SUPPOSE YOU RETIRED at age 65 and you knew it would all be over at 85. That would make generating retirement income relatively easy: You might spend 1/20th of your savings in year one, 1/19th in year two and so on. Problem is, there’s a decent chance you will live beyond 85. That is where longevity insurance can help.
Longevity insurance, also called a deferred income annuity, is essentially an annuity that pays lifetime income starting at some future date. Because there’s no guarantee that you will live that long, let alone collect a lot of income if you do, this has the potential to be a relatively low-cost way of dealing with longevity risk.
For every $100 you invest in a deferred income annuity at age 65, you might receive around $30 a year of income starting at age 85. For a precise quote, go to sites such as BlueprintIncome, Fidelity Investments, ImmediateAnnuities and Income Solutions. You could use perhaps 15% of your savings to purchase longevity insurance that kicks in once you turn age 85. Meanwhile, you might spend down the other 85% of your savings between now and age 85 using the strategy described in the first paragraph.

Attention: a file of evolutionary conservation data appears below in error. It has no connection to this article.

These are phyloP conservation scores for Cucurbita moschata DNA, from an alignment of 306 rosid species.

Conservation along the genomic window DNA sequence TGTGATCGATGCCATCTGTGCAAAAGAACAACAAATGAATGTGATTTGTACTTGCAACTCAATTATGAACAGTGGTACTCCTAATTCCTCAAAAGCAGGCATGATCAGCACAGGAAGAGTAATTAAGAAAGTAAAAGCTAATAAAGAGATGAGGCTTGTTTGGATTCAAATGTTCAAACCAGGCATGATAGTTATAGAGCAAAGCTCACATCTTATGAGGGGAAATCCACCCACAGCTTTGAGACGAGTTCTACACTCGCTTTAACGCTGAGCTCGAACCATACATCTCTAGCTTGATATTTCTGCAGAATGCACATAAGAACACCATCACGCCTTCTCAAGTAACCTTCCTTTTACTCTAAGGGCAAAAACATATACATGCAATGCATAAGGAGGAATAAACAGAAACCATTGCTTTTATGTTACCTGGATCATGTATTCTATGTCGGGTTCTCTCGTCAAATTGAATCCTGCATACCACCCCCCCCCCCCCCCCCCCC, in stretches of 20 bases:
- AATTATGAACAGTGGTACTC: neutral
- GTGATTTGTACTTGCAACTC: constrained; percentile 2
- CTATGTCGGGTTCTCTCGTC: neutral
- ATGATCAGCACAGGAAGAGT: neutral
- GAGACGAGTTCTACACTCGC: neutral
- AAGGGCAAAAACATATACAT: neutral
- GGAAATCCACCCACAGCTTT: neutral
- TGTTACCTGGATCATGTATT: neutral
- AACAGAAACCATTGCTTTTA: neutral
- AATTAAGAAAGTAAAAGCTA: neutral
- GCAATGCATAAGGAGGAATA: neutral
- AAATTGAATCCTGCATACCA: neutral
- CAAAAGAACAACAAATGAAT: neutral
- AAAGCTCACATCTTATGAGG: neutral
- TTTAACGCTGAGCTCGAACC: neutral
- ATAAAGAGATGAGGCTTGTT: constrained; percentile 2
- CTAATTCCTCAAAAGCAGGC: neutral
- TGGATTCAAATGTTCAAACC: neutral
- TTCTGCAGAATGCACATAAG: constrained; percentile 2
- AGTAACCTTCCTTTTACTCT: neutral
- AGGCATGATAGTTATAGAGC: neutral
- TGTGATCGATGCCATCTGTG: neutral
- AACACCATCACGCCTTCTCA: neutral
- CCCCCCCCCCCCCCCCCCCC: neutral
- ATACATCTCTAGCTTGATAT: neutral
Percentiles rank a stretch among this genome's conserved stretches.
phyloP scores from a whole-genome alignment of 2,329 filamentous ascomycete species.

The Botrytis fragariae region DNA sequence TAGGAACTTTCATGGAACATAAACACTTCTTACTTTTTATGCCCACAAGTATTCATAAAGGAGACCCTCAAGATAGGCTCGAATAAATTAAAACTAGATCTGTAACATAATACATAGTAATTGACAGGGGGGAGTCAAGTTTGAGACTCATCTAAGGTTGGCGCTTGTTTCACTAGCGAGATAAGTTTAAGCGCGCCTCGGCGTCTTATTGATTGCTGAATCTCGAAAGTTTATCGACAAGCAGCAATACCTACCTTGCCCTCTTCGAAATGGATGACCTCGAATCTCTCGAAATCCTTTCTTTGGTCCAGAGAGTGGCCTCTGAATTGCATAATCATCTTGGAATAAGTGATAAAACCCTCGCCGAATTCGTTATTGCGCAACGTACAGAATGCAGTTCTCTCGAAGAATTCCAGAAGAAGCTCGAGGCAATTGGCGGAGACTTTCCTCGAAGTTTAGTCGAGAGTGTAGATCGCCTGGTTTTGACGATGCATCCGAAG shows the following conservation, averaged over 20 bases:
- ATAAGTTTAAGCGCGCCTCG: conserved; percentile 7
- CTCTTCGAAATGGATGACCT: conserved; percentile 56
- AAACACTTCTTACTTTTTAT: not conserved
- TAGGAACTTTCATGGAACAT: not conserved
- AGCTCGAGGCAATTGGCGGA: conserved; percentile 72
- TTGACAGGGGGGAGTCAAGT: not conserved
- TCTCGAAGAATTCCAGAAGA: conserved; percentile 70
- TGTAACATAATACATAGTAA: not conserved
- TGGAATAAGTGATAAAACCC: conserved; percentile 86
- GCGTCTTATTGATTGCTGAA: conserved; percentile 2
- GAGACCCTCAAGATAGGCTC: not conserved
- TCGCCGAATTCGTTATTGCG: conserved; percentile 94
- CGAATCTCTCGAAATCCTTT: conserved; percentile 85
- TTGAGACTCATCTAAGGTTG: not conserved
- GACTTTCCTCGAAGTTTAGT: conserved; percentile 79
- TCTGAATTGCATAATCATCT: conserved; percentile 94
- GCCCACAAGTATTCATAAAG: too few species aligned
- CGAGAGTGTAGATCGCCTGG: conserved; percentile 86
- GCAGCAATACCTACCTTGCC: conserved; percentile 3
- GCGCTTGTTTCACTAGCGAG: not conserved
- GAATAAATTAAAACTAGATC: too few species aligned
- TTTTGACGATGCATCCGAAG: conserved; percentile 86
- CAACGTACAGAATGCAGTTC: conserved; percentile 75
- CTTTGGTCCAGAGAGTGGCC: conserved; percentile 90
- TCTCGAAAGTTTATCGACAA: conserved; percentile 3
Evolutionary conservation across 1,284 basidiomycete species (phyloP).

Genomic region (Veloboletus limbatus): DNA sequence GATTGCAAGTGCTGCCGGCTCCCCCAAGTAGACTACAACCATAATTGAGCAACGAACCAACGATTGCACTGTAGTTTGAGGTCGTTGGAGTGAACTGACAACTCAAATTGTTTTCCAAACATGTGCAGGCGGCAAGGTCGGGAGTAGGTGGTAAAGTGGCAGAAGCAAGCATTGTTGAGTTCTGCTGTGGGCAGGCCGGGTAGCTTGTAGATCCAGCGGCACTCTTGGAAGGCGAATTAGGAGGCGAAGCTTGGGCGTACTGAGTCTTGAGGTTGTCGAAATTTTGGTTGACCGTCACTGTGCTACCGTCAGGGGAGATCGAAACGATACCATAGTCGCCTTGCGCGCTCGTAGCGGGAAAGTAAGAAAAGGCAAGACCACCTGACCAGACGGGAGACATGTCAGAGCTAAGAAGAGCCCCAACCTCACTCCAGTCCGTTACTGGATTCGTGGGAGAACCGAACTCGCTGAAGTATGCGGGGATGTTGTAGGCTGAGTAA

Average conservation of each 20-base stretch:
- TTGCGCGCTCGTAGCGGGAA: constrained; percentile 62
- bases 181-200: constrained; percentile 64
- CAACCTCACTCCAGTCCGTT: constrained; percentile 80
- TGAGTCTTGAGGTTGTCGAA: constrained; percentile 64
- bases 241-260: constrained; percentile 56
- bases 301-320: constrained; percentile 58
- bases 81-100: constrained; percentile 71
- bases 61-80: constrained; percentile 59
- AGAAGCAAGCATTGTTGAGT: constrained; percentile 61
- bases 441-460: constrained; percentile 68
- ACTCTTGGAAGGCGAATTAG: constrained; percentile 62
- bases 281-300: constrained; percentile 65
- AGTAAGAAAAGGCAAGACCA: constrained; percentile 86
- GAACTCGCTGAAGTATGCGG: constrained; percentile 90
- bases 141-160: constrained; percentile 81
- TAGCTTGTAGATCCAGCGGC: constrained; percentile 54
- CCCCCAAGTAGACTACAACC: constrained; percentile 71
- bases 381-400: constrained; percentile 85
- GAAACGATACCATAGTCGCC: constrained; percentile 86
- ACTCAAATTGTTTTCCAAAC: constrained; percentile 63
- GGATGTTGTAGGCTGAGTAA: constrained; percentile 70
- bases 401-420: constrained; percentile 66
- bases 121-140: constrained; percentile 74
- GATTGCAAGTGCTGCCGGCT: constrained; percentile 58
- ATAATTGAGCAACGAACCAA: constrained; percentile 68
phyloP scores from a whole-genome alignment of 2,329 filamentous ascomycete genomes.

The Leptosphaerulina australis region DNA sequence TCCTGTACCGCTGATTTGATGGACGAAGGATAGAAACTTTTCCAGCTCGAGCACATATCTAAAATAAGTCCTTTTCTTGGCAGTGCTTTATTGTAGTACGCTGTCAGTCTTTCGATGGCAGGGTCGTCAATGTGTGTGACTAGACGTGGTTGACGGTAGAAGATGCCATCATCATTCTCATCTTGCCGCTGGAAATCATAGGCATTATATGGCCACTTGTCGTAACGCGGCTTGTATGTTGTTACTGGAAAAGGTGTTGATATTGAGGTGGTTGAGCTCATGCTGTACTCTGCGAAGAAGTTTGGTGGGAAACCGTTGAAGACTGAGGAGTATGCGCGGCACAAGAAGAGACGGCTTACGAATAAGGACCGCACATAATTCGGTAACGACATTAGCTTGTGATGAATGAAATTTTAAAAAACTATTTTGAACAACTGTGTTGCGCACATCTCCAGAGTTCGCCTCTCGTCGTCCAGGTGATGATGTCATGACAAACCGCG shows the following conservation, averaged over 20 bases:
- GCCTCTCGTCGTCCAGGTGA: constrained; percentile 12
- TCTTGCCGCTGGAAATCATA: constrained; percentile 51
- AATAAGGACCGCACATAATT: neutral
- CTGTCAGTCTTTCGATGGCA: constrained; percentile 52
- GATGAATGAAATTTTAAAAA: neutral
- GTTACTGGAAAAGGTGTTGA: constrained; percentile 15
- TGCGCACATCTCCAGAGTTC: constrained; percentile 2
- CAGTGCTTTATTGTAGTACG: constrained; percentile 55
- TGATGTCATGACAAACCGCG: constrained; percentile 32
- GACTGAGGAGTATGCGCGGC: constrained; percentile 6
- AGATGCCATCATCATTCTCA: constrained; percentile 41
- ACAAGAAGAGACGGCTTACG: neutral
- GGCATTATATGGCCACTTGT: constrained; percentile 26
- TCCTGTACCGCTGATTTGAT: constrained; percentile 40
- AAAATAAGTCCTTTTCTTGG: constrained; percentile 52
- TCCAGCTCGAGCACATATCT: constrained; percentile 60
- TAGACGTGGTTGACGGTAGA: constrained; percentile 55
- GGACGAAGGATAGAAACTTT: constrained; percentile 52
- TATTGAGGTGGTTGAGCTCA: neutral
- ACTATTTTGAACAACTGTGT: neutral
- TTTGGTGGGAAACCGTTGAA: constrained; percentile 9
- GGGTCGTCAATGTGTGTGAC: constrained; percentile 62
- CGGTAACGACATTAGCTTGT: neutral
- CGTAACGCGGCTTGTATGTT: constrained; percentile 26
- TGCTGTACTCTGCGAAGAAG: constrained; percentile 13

You can buy pure longevity insurance that pays only if you live to the specified age. But many folks, fearful they will die without getting any money back from their insurance purchase, opt for various guarantees. These guarantees carry a cost, which is paid in the form of lower future income.
What if you plan to buy longevity insurance using money that’s in a traditional IRA or 401(k)? Look for deferred income annuities that are so-called QLACs, or qualified longevity annuity contracts. Why? Ordinarily, you’re required to start taking minimum distributions from a traditional IRA or 401(k) once you turn age 73. But if you move some of that money into a QLAC, those taxable distributions are delayed until the QLAC starts paying you income—though the income must start no later than age 85. As of 2023, you can’t stash more than $200,000 of your qualified retirement accounts in a QLAC.
Don’t like the idea of longevity insurance? You could designate 15% or 20% of your portfolio for the post-age 85 period. If you live that long and you’re in good health, you might at that juncture use this money to buy an immediate fixed annuity. If your health isn’t so good, you could simply spend down your remaining savings. What if you don’t live until age 85? The money could make a handsome inheritance.
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